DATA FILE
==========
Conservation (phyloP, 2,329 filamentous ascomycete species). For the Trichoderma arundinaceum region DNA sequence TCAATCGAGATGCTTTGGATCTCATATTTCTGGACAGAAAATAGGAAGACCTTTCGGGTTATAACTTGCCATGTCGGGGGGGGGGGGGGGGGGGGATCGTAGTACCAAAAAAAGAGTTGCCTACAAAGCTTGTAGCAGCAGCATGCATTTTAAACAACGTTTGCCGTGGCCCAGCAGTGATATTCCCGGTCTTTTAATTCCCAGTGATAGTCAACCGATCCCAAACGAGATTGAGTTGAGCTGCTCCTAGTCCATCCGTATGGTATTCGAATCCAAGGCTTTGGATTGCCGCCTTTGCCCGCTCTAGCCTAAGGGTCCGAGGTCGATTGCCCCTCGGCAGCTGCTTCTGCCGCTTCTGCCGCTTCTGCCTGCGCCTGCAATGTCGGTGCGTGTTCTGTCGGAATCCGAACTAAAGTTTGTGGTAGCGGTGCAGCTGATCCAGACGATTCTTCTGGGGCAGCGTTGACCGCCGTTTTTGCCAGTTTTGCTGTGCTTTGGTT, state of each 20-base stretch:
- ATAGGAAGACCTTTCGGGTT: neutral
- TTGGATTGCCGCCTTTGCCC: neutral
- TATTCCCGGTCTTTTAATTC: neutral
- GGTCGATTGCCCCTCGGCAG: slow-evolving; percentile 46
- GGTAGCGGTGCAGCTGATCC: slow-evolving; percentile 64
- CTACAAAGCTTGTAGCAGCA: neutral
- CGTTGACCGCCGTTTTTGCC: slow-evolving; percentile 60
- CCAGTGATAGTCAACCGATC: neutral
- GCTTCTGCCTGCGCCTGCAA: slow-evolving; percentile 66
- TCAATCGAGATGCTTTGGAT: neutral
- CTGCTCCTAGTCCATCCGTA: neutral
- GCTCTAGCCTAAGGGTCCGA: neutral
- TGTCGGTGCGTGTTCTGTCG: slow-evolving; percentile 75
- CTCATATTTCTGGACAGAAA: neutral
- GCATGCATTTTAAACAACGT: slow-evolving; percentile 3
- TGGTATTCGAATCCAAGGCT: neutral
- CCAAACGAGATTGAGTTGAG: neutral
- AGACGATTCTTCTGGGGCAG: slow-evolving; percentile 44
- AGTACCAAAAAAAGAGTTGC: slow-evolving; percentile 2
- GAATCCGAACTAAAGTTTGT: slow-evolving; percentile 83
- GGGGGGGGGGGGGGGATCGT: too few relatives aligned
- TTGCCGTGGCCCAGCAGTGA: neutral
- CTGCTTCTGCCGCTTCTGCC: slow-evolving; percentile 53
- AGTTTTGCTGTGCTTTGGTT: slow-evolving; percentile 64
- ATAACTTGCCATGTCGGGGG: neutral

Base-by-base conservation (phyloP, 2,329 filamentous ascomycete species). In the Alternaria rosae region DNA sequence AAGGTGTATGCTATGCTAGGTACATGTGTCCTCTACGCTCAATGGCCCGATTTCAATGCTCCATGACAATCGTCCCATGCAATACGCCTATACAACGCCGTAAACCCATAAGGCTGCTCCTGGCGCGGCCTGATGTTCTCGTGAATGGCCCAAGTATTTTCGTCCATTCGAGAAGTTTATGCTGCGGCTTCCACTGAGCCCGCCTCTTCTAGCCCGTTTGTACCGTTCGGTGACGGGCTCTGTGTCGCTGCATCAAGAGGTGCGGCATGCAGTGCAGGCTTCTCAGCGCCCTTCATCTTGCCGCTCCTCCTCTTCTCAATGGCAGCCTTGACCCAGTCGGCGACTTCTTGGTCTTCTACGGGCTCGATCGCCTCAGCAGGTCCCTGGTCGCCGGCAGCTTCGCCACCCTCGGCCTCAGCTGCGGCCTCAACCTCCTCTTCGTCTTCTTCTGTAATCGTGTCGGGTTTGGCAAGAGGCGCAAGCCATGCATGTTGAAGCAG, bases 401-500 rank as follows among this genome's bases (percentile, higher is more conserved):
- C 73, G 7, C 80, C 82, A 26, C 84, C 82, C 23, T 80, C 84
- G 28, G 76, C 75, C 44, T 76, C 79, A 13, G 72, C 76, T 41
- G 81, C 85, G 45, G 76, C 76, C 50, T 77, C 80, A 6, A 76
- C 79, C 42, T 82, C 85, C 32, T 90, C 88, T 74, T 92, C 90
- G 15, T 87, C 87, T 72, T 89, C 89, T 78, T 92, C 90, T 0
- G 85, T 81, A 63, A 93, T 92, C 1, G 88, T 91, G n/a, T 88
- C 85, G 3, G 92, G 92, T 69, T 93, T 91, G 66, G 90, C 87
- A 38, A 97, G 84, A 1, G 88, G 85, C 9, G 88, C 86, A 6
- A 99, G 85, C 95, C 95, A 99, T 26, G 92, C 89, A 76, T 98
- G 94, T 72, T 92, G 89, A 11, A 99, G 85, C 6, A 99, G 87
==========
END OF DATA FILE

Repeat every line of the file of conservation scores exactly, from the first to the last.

Conservation (phyloP, 2,329 filamentous ascomycete species). For the Trichoderma arundinaceum region DNA sequence TCAATCGAGATGCTTTGGATCTCATATTTCTGGACAGAAAATAGGAAGACCTTTCGGGTTATAACTTGCCATGTCGGGGGGGGGGGGGGGGGGGGATCGTAGTACCAAAAAAAGAGTTGCCTACAAAGCTTGTAGCAGCAGCATGCATTTTAAACAACGTTTGCCGTGGCCCAGCAGTGATATTCCCGGTCTTTTAATTCCCAGTGATAGTCAACCGATCCCAAACGAGATTGAGTTGAGCTGCTCCTAGTCCATCCGTATGGTATTCGAATCCAAGGCTTTGGATTGCCGCCTTTGCCCGCTCTAGCCTAAGGGTCCGAGGTCGATTGCCCCTCGGCAGCTGCTTCTGCCGCTTCTGCCGCTTCTGCCTGCGCCTGCAATGTCGGTGCGTGTTCTGTCGGAATCCGAACTAAAGTTTGTGGTAGCGGTGCAGCTGATCCAGACGATTCTTCTGGGGCAGCGTTGACCGCCGTTTTTGCCAGTTTTGCTGTGCTTTGGTT, state of each 20-base stretch:
- ATAGGAAGACCTTTCGGGTT: neutral
- TTGGATTGCCGCCTTTGCCC: neutral
- TATTCCCGGTCTTTTAATTC: neutral
- GGTCGATTGCCCCTCGGCAG: slow-evolving; percentile 46
- GGTAGCGGTGCAGCTGATCC: slow-evolving; percentile 64
- CTACAAAGCTTGTAGCAGCA: neutral
- CGTTGACCGCCGTTTTTGCC: slow-evolving; percentile 60
- CCAGTGATAGTCAACCGATC: neutral
- GCTTCTGCCTGCGCCTGCAA: slow-evolving; percentile 66
- TCAATCGAGATGCTTTGGAT: neutral
- CTGCTCCTAGTCCATCCGTA: neutral
- GCTCTAGCCTAAGGGTCCGA: neutral
- TGTCGGTGCGTGTTCTGTCG: slow-evolving; percentile 75
- CTCATATTTCTGGACAGAAA: neutral
- GCATGCATTTTAAACAACGT: slow-evolving; percentile 3
- TGGTATTCGAATCCAAGGCT: neutral
- CCAAACGAGATTGAGTTGAG: neutral
- AGACGATTCTTCTGGGGCAG: slow-evolving; percentile 44
- AGTACCAAAAAAAGAGTTGC: slow-evolving; percentile 2
- GAATCCGAACTAAAGTTTGT: slow-evolving; percentile 83
- GGGGGGGGGGGGGGGATCGT: too few relatives aligned
- TTGCCGTGGCCCAGCAGTGA: neutral
- CTGCTTCTGCCGCTTCTGCC: slow-evolving; percentile 53
- AGTTTTGCTGTGCTTTGGTT: slow-evolving; percentile 64
- ATAACTTGCCATGTCGGGGG: neutral

Base-by-base conservation (phyloP, 2,329 filamentous ascomycete species). In the Alternaria rosae region DNA sequence AAGGTGTATGCTATGCTAGGTACATGTGTCCTCTACGCTCAATGGCCCGATTTCAATGCTCCATGACAATCGTCCCATGCAATACGCCTATACAACGCCGTAAACCCATAAGGCTGCTCCTGGCGCGGCCTGATGTTCTCGTGAATGGCCCAAGTATTTTCGTCCATTCGAGAAGTTTATGCTGCGGCTTCCACTGAGCCCGCCTCTTCTAGCCCGTTTGTACCGTTCGGTGACGGGCTCTGTGTCGCTGCATCAAGAGGTGCGGCATGCAGTGCAGGCTTCTCAGCGCCCTTCATCTTGCCGCTCCTCCTCTTCTCAATGGCAGCCTTGACCCAGTCGGCGACTTCTTGGTCTTCTACGGGCTCGATCGCCTCAGCAGGTCCCTGGTCGCCGGCAGCTTCGCCACCCTCGGCCTCAGCTGCGGCCTCAACCTCCTCTTCGTCTTCTTCTGTAATCGTGTCGGGTTTGGCAAGAGGCGCAAGCCATGCATGTTGAAGCAG, bases 401-500 rank as follows among this genome's bases (percentile, higher is more conserved):
- C 73, G 7, C 80, C 82, A 26, C 84, C 82, C 23, T 80, C 84
- G 28, G 76, C 75, C 44, T 76, C 79, A 13, G 72, C 76, T 41
- G 81, C 85, G 45, G 76, C 76, C 50, T 77, C 80, A 6, A 76
- C 79, C 42, T 82, C 85, C 32, T 90, C 88, T 74, T 92, C 90
- G 15, T 87, C 87, T 72, T 89, C 89, T 78, T 92, C 90, T 0
- G 85, T 81, A 63, A 93, T 92, C 1, G 88, T 91, G n/a, T 88
- C 85, G 3, G 92, G 92, T 69, T 93, T 91, G 66, G 90, C 87
- A 38, A 97, G 84, A 1, G 88, G 85, C 9, G 88, C 86, A 6
- A 99, G 85, C 95, C 95, A 99, T 26, G 92, C 89, A 76, T 98
- G 94, T 72, T 92, G 89, A 11, A 99, G 85, C 6, A 99, G 87